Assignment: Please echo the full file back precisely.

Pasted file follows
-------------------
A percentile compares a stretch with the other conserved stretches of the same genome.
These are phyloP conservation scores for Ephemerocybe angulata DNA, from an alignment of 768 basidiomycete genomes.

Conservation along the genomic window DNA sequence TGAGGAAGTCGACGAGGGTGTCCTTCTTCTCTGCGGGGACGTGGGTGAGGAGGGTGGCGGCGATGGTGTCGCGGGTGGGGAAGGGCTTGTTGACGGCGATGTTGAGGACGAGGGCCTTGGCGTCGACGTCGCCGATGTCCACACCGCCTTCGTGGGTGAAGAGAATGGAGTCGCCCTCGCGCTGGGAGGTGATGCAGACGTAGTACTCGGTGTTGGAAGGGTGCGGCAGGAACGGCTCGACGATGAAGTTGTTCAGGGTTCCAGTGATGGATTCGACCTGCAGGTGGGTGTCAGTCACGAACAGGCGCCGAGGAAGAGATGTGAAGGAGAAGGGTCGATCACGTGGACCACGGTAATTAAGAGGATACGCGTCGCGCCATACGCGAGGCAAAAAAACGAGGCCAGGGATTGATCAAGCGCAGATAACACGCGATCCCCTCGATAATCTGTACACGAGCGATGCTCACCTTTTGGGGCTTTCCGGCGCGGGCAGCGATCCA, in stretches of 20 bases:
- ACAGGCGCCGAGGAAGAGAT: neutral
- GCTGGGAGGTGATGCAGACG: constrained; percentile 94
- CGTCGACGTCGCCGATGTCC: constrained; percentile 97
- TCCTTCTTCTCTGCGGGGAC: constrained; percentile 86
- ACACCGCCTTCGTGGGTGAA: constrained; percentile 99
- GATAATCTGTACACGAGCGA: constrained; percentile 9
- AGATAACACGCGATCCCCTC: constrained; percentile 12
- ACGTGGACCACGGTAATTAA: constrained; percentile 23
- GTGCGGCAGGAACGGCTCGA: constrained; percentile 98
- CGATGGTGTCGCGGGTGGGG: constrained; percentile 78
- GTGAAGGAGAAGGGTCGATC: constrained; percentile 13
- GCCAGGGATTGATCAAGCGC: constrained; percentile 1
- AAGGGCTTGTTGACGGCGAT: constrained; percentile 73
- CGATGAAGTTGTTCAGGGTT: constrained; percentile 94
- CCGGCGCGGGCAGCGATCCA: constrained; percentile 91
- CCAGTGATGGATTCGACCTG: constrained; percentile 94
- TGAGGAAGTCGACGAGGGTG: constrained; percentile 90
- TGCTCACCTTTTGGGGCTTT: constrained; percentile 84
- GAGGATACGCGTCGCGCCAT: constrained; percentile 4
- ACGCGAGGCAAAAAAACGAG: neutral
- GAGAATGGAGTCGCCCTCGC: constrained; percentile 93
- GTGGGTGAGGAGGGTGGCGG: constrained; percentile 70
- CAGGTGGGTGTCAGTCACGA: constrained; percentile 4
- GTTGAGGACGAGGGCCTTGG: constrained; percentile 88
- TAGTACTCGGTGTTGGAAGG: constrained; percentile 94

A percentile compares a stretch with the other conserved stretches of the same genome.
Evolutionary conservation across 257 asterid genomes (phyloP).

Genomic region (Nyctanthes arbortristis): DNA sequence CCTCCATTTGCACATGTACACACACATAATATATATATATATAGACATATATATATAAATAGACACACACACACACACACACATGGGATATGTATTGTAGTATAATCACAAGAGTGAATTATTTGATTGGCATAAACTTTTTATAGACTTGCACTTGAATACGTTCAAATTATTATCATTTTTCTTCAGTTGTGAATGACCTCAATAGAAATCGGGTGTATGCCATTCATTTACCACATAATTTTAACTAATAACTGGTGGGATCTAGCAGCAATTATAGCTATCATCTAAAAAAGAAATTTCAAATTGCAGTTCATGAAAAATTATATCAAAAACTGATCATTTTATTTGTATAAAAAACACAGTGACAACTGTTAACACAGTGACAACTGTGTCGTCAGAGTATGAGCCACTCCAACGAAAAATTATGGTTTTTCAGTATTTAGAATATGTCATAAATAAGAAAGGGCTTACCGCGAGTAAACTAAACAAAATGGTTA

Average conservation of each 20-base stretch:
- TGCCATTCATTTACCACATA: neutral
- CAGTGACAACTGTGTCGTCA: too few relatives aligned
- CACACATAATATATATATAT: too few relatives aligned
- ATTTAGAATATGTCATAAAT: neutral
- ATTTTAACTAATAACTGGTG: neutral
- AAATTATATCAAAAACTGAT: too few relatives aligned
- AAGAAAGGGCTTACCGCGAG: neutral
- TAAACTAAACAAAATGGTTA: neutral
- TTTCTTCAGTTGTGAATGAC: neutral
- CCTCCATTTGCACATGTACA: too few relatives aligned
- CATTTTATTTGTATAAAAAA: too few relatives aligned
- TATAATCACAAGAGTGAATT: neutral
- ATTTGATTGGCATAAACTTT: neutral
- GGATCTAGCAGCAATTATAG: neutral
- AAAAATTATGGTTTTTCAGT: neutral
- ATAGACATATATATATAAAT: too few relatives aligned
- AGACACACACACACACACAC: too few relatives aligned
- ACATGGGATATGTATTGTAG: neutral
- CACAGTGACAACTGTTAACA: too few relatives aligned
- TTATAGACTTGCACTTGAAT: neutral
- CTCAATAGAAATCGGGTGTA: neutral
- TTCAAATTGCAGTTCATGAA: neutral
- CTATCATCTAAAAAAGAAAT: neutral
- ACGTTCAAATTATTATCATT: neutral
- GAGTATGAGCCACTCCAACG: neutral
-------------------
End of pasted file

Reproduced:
A percentile compares a stretch with the other conserved stretches of the same genome.
These are phyloP conservation scores for Ephemerocybe angulata DNA, from an alignment of 768 basidiomycete genomes.

Conservation along the genomic window DNA sequence TGAGGAAGTCGACGAGGGTGTCCTTCTTCTCTGCGGGGACGTGGGTGAGGAGGGTGGCGGCGATGGTGTCGCGGGTGGGGAAGGGCTTGTTGACGGCGATGTTGAGGACGAGGGCCTTGGCGTCGACGTCGCCGATGTCCACACCGCCTTCGTGGGTGAAGAGAATGGAGTCGCCCTCGCGCTGGGAGGTGATGCAGACGTAGTACTCGGTGTTGGAAGGGTGCGGCAGGAACGGCTCGACGATGAAGTTGTTCAGGGTTCCAGTGATGGATTCGACCTGCAGGTGGGTGTCAGTCACGAACAGGCGCCGAGGAAGAGATGTGAAGGAGAAGGGTCGATCACGTGGACCACGGTAATTAAGAGGATACGCGTCGCGCCATACGCGAGGCAAAAAAACGAGGCCAGGGATTGATCAAGCGCAGATAACACGCGATCCCCTCGATAATCTGTACACGAGCGATGCTCACCTTTTGGGGCTTTCCGGCGCGGGCAGCGATCCA, in stretches of 20 bases:
- ACAGGCGCCGAGGAAGAGAT: neutral
- GCTGGGAGGTGATGCAGACG: constrained; percentile 94
- CGTCGACGTCGCCGATGTCC: constrained; percentile 97
- TCCTTCTTCTCTGCGGGGAC: constrained; percentile 86
- ACACCGCCTTCGTGGGTGAA: constrained; percentile 99
- GATAATCTGTACACGAGCGA: constrained; percentile 9
- AGATAACACGCGATCCCCTC: constrained; percentile 12
- ACGTGGACCACGGTAATTAA: constrained; percentile 23
- GTGCGGCAGGAACGGCTCGA: constrained; percentile 98
- CGATGGTGTCGCGGGTGGGG: constrained; percentile 78
- GTGAAGGAGAAGGGTCGATC: constrained; percentile 13
- GCCAGGGATTGATCAAGCGC: constrained; percentile 1
- AAGGGCTTGTTGACGGCGAT: constrained; percentile 73
- CGATGAAGTTGTTCAGGGTT: constrained; percentile 94
- CCGGCGCGGGCAGCGATCCA: constrained; percentile 91
- CCAGTGATGGATTCGACCTG: constrained; percentile 94
- TGAGGAAGTCGACGAGGGTG: constrained; percentile 90
- TGCTCACCTTTTGGGGCTTT: constrained; percentile 84
- GAGGATACGCGTCGCGCCAT: constrained; percentile 4
- ACGCGAGGCAAAAAAACGAG: neutral
- GAGAATGGAGTCGCCCTCGC: constrained; percentile 93
- GTGGGTGAGGAGGGTGGCGG: constrained; percentile 70
- CAGGTGGGTGTCAGTCACGA: constrained; percentile 4
- GTTGAGGACGAGGGCCTTGG: constrained; percentile 88
- TAGTACTCGGTGTTGGAAGG: constrained; percentile 94

A percentile compares a stretch with the other conserved stretches of the same genome.
Evolutionary conservation across 257 asterid genomes (phyloP).

Genomic region (Nyctanthes arbortristis): DNA sequence CCTCCATTTGCACATGTACACACACATAATATATATATATATAGACATATATATATAAATAGACACACACACACACACACACATGGGATATGTATTGTAGTATAATCACAAGAGTGAATTATTTGATTGGCATAAACTTTTTATAGACTTGCACTTGAATACGTTCAAATTATTATCATTTTTCTTCAGTTGTGAATGACCTCAATAGAAATCGGGTGTATGCCATTCATTTACCACATAATTTTAACTAATAACTGGTGGGATCTAGCAGCAATTATAGCTATCATCTAAAAAAGAAATTTCAAATTGCAGTTCATGAAAAATTATATCAAAAACTGATCATTTTATTTGTATAAAAAACACAGTGACAACTGTTAACACAGTGACAACTGTGTCGTCAGAGTATGAGCCACTCCAACGAAAAATTATGGTTTTTCAGTATTTAGAATATGTCATAAATAAGAAAGGGCTTACCGCGAGTAAACTAAACAAAATGGTTA

Average conservation of each 20-base stretch:
- TGCCATTCATTTACCACATA: neutral
- CAGTGACAACTGTGTCGTCA: too few relatives aligned
- CACACATAATATATATATAT: too few relatives aligned
- ATTTAGAATATGTCATAAAT: neutral
- ATTTTAACTAATAACTGGTG: neutral
- AAATTATATCAAAAACTGAT: too few relatives aligned
- AAGAAAGGGCTTACCGCGAG: neutral
- TAAACTAAACAAAATGGTTA: neutral
- TTTCTTCAGTTGTGAATGAC: neutral
- CCTCCATTTGCACATGTACA: too few relatives aligned
- CATTTTATTTGTATAAAAAA: too few relatives aligned
- TATAATCACAAGAGTGAATT: neutral
- ATTTGATTGGCATAAACTTT: neutral
- GGATCTAGCAGCAATTATAG: neutral
- AAAAATTATGGTTTTTCAGT: neutral
- ATAGACATATATATATAAAT: too few relatives aligned
- AGACACACACACACACACAC: too few relatives aligned
- ACATGGGATATGTATTGTAG: neutral
- CACAGTGACAACTGTTAACA: too few relatives aligned
- TTATAGACTTGCACTTGAAT: neutral
- CTCAATAGAAATCGGGTGTA: neutral
- TTCAAATTGCAGTTCATGAA: neutral
- CTATCATCTAAAAAAGAAAT: neutral
- ACGTTCAAATTATTATCATT: neutral
- GAGTATGAGCCACTCCAACG: neutral